Anyway, the point was blaming the results on peripheral things, rather than on the personality or bringing up responsible. It's just goofy.
    I'm in my 50's and of course remember my parents' generation and previous generations blaming the degeneration of society on rock and roll. Or wearing slacks. Or no bras.

    Just wait til you have kids...
    If only we could blame stuff on the music! (rather than on ourselves or the little brats)

    The Frothmistress
    www.frothingatthemouse.blogspot.com

    By Anonymous Anonymous, at 5:23 PM  

  • Big Daddy we are so in disagreement, but I am also in PARTIAL disagreement with our dear host on this one so let me start there.

    I think people are influenced by entertainment as much as anything. The more you are disenfranchised and/or poor the more you are liable (especialy teens) to look for something that repesents another avenue for lifestyle and self image outside of the home.

    People of color often have such a limited representation of themselves, especially those that reflect accurately upon widspread social realities.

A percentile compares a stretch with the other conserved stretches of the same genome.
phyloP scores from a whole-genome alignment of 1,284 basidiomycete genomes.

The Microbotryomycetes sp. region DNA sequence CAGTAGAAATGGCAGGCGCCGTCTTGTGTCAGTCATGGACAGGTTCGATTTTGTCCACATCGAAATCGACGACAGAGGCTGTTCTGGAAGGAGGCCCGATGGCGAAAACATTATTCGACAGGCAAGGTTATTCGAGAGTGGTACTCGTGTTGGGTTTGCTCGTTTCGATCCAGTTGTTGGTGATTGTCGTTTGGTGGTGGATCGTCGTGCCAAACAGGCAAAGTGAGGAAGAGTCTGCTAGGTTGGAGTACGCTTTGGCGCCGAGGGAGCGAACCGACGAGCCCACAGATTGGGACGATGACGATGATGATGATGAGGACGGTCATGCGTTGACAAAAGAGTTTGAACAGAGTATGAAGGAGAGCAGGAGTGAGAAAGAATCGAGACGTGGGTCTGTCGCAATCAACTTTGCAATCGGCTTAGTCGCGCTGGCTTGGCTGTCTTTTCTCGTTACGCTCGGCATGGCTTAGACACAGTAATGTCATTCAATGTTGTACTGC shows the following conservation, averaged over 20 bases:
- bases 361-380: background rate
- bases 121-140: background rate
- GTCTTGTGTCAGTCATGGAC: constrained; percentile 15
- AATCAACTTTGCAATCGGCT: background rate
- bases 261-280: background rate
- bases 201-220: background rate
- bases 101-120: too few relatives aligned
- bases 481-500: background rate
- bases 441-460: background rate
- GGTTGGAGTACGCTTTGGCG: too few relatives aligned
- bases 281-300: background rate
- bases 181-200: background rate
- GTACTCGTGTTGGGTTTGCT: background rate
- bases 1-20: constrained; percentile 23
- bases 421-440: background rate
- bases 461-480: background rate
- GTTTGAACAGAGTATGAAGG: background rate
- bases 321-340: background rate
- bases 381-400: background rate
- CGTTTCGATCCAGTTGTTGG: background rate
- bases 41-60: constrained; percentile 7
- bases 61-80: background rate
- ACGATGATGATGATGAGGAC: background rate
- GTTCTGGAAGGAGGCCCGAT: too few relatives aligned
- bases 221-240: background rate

A problem with Rap now(and there are actally many problems) is the truth behind a very false myth of Black wealth and (deeply twisted) empowerment being generated by Rap (a myth which is THE most important part of rap marketing). We have music that is being deliberately formed/designed and marketed to middle class White teens with African American and Latinos as a secondary market. I will go further to state, gasp, that there is even designs to use Rap music as a destructive force in the Black community that goes beyond profit. (I will hapily back that up at some other time but anyone with a passing awareness of American history should not even raise a brow).

    Now Big Daddy, I have a whole overview that says much of what you have about America- specifically its history being largely determined by group power and the group ethic with American political history being created by successive waves of immigrants. Where I take issue is your description.